- Availability by payment, deferred payment, acceptance, deferred payment standard for examination of documents; dealing with discrepant documents, waiver and notice of refusal;
- Key legal decisions (Santander v Paribas, CIC v CMB)
Key characteristics of Commercial Documents used in international trade
- Invoices (commercial, tax, customs, consular, pro-forma invoice)
- Marine/Ocean Bills of Lading
- Title, transfer
- Control of goods (transferable B/L v. straight consigneed)
- Delivery considerations
- Other forms of transport document
- Multimodal transport document
- Air transport document
- Road, Rail or Inland Waterway transport documents
- Non-negotiable / draft bill of lading
- Insurance Policy/Certificate
- Other certificates (Certificate of Origin, Inspection Certificate, Phytosanitary, etc)
- Bills of Exchange
Exercise – using examples of commercial documents to help participants to understand their technical content, the significance and importance of documents.
Examination of documents
- Key elements of the main articles of UCP 600
- The standard for examination of documents: “no conflict” rule – article 14
- Processing non-compliant documents as Nominated/Confirming Bank
- Processing non-compliant documents as Issuing Bank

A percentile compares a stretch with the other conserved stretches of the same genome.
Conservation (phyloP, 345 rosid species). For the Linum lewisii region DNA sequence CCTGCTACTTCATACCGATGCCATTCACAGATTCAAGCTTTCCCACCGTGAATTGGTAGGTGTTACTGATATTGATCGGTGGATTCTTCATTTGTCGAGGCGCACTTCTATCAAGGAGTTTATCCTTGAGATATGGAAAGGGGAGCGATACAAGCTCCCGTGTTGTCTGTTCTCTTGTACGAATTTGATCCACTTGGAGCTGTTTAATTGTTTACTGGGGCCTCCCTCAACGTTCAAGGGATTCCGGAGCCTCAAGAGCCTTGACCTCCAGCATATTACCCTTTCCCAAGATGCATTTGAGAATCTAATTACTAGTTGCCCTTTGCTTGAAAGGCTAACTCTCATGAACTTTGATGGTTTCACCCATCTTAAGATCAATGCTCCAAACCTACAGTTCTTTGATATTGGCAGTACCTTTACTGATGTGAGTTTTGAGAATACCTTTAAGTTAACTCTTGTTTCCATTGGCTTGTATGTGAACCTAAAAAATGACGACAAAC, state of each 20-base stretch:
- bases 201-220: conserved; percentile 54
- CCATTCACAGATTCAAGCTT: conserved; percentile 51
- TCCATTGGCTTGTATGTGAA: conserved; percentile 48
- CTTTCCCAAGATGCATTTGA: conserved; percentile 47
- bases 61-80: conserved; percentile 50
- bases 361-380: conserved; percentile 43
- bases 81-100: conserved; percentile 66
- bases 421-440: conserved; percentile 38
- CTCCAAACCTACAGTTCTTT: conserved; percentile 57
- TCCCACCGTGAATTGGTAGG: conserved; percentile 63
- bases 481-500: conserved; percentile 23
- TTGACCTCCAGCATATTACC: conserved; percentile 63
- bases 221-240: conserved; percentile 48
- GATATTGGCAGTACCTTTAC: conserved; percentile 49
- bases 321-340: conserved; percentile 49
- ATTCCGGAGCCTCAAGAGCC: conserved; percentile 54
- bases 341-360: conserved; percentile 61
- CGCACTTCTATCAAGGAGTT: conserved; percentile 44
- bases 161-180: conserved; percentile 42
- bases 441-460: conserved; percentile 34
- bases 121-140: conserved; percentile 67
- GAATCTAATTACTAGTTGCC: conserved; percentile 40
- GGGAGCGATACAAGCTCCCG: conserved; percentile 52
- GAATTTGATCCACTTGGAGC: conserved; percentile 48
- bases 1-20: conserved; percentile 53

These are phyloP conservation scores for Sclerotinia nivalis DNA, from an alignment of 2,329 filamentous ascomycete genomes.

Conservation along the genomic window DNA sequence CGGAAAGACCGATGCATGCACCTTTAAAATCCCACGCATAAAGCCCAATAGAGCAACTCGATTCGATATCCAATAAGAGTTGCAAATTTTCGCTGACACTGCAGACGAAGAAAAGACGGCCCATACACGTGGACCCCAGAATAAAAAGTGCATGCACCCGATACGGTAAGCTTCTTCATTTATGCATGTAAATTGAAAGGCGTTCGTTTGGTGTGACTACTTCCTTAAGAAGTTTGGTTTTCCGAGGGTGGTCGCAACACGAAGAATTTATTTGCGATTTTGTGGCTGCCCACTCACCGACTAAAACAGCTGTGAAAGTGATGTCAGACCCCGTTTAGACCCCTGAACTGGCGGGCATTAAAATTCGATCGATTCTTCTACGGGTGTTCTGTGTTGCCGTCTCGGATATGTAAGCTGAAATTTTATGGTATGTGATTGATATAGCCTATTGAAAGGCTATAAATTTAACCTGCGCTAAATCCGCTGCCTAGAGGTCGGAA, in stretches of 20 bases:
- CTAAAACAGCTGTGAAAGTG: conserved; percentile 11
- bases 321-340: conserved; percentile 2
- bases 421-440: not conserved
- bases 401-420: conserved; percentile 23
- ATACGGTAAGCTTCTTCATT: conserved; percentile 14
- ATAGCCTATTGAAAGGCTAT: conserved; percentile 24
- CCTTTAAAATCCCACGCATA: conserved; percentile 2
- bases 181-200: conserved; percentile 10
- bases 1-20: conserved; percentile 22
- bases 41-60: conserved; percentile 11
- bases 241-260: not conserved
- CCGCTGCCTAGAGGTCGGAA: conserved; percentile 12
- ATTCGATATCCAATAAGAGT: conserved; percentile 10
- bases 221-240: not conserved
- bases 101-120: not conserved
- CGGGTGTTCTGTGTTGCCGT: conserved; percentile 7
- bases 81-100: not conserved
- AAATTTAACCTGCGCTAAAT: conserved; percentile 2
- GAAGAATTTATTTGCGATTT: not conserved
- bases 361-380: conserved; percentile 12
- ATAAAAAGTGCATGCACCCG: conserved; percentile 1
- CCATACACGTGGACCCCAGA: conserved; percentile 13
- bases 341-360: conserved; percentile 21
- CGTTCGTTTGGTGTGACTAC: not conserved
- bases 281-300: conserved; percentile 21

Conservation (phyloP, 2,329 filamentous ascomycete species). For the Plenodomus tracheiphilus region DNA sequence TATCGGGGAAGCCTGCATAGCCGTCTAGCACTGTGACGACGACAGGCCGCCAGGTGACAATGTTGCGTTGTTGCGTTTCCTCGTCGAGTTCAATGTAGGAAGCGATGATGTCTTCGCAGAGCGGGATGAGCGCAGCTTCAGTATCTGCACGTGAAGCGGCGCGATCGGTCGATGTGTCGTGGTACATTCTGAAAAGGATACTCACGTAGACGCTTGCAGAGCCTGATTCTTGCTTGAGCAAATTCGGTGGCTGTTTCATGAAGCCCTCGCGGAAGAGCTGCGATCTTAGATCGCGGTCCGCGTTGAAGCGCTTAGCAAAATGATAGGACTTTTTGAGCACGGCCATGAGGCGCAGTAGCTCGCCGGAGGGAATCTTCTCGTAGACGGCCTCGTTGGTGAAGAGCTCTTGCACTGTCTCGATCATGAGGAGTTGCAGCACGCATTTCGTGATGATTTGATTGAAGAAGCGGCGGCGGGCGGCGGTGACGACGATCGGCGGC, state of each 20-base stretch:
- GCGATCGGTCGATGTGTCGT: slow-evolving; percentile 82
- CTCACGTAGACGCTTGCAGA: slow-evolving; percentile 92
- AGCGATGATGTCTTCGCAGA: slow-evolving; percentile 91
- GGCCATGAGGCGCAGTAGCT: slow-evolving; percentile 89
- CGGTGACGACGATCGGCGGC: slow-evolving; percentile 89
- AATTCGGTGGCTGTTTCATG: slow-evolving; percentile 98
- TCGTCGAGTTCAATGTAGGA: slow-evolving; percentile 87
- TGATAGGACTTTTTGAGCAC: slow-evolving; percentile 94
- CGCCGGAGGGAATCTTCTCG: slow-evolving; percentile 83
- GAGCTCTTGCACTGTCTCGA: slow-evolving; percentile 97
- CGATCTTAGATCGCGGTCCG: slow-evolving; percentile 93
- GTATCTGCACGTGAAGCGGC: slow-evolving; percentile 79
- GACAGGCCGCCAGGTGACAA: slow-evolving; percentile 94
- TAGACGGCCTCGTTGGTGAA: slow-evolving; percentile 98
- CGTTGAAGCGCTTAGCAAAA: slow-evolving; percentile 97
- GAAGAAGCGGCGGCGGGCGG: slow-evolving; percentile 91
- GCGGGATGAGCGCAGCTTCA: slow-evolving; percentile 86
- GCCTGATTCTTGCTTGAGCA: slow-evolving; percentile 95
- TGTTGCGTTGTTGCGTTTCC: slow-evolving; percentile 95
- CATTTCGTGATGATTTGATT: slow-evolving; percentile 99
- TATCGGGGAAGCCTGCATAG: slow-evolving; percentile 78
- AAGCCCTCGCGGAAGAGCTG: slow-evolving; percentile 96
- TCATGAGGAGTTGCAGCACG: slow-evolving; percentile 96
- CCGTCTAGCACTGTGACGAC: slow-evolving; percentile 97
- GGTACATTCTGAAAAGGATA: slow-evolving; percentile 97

- Risks arising from non-adherence to UCP 600
- Legal cases and ICC Banking Commission opinions
- DOCDEX – dispute settlement mechanism of ICC for trade finance
- Analysing irregularities in documents
International Standard Banking Practice ISBP 745 (2013 Rev)
- What constitutes an “alteration” or “addition” to a document, when and how should these be authenticated?
- How should documents be signed, if this is not explicitly stated in the credit?
- How should one handle typing errors on documents regarding the name and address, different addresses of same company, etc.?
- Detailed practices when working with different trade documentation (e.g. documents not covered by UCP, packing lists, weight lists, beneficiary certificate, non-negotiable sea waybill, analysis inspection, health, phytosanitary, quantity & quality certificates)
Advising, confirming, reimbursing credits
- Obligations and Risks associated with the Advising Bank, Nominated Bank, Confirming Bank
- The use of the Bill of Exchange in Letters of Credit
- Application of the Uniform Rules for Bank-to-Bank Reimbursement ICC 725
- Assignment of proceeds
a) Dubois Ltd considers the needs of an exporter / importer and suitability of using a Letter of Credit in a cross-border transaction
b) Woods (Epsom) Ltd looks at the Documentary Letter of Credit procedure and the practical application of UCP600
Other forms of Letter or Credit
A review of the purpose, procedure and risks associated with:
- Usance credits
- Transferable Credits
- Back-to-Back Credits
- Red and Green Clause Credits
- Revolving Credits
- Standby Credits (vs Guarantess)